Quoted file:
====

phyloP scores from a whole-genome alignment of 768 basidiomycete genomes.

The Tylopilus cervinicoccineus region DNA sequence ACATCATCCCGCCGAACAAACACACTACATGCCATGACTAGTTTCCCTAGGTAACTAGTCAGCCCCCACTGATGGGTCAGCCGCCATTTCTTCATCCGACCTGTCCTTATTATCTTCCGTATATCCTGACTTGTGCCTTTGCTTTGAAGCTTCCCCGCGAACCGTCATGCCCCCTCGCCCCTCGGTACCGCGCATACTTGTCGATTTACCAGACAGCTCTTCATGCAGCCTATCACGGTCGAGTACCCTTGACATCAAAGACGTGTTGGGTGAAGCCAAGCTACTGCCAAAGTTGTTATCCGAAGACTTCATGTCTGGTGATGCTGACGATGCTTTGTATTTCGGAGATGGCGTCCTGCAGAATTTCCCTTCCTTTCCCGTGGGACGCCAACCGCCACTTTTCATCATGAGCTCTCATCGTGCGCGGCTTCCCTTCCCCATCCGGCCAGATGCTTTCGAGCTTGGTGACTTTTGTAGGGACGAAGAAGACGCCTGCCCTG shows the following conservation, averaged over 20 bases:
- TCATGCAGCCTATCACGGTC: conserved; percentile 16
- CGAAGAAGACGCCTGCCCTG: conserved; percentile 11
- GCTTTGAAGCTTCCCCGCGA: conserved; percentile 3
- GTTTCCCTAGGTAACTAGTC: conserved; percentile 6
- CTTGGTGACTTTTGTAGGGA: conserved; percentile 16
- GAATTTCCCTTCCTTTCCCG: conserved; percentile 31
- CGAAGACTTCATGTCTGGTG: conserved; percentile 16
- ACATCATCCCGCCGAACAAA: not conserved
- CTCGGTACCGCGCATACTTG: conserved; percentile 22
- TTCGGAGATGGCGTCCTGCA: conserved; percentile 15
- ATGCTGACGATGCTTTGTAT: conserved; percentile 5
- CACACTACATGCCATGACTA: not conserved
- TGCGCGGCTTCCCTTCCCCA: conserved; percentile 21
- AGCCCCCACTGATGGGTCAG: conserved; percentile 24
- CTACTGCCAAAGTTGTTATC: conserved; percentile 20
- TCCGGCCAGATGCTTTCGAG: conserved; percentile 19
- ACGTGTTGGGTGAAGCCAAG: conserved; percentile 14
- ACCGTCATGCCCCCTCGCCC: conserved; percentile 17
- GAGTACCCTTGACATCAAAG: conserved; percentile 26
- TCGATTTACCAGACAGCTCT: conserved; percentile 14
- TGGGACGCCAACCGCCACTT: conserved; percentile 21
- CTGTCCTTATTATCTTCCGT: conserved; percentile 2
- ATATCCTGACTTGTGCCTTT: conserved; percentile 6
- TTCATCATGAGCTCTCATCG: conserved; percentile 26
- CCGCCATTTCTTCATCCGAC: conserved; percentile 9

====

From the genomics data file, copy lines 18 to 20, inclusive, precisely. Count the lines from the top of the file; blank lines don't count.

- TCCGGCCAGATGCTTTCGAG: conserved; percentile 19
- ACGTGTTGGGTGAAGCCAAG: conserved; percentile 14
- ACCGTCATGCCCCCTCGCCC: conserved; percentile 17